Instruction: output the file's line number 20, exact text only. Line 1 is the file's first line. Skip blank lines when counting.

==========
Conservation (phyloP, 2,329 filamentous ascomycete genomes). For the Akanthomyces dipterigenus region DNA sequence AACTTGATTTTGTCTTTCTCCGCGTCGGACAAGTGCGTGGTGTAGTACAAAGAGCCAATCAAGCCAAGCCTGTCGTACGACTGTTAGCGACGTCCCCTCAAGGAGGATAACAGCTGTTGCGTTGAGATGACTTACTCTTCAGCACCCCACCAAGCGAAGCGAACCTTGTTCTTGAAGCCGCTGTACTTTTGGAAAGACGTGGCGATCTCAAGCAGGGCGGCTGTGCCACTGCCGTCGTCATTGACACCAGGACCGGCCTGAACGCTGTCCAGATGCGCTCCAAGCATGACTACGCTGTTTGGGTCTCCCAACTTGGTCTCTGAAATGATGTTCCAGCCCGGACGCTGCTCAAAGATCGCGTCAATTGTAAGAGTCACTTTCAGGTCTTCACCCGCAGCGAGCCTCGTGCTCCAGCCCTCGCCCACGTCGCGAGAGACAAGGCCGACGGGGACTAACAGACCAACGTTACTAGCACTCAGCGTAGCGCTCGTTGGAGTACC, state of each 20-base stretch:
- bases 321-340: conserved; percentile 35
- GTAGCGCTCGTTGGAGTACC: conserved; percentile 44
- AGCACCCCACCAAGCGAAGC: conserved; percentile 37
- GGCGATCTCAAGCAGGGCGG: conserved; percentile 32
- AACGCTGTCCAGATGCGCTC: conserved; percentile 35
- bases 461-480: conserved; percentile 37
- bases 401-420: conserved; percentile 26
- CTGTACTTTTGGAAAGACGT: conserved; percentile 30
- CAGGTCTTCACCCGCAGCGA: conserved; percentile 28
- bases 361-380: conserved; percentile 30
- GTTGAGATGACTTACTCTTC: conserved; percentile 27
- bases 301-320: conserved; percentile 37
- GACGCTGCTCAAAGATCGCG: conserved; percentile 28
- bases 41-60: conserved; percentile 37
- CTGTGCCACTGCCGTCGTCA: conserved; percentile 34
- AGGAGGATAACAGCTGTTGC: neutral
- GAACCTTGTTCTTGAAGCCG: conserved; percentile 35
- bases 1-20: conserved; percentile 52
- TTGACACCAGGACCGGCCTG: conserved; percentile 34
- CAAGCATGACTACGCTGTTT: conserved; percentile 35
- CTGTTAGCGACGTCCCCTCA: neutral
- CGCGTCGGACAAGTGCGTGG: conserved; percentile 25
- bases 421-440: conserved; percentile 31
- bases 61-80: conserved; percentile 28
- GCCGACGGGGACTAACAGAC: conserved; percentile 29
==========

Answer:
- TTGACACCAGGACCGGCCTG: conserved; percentile 34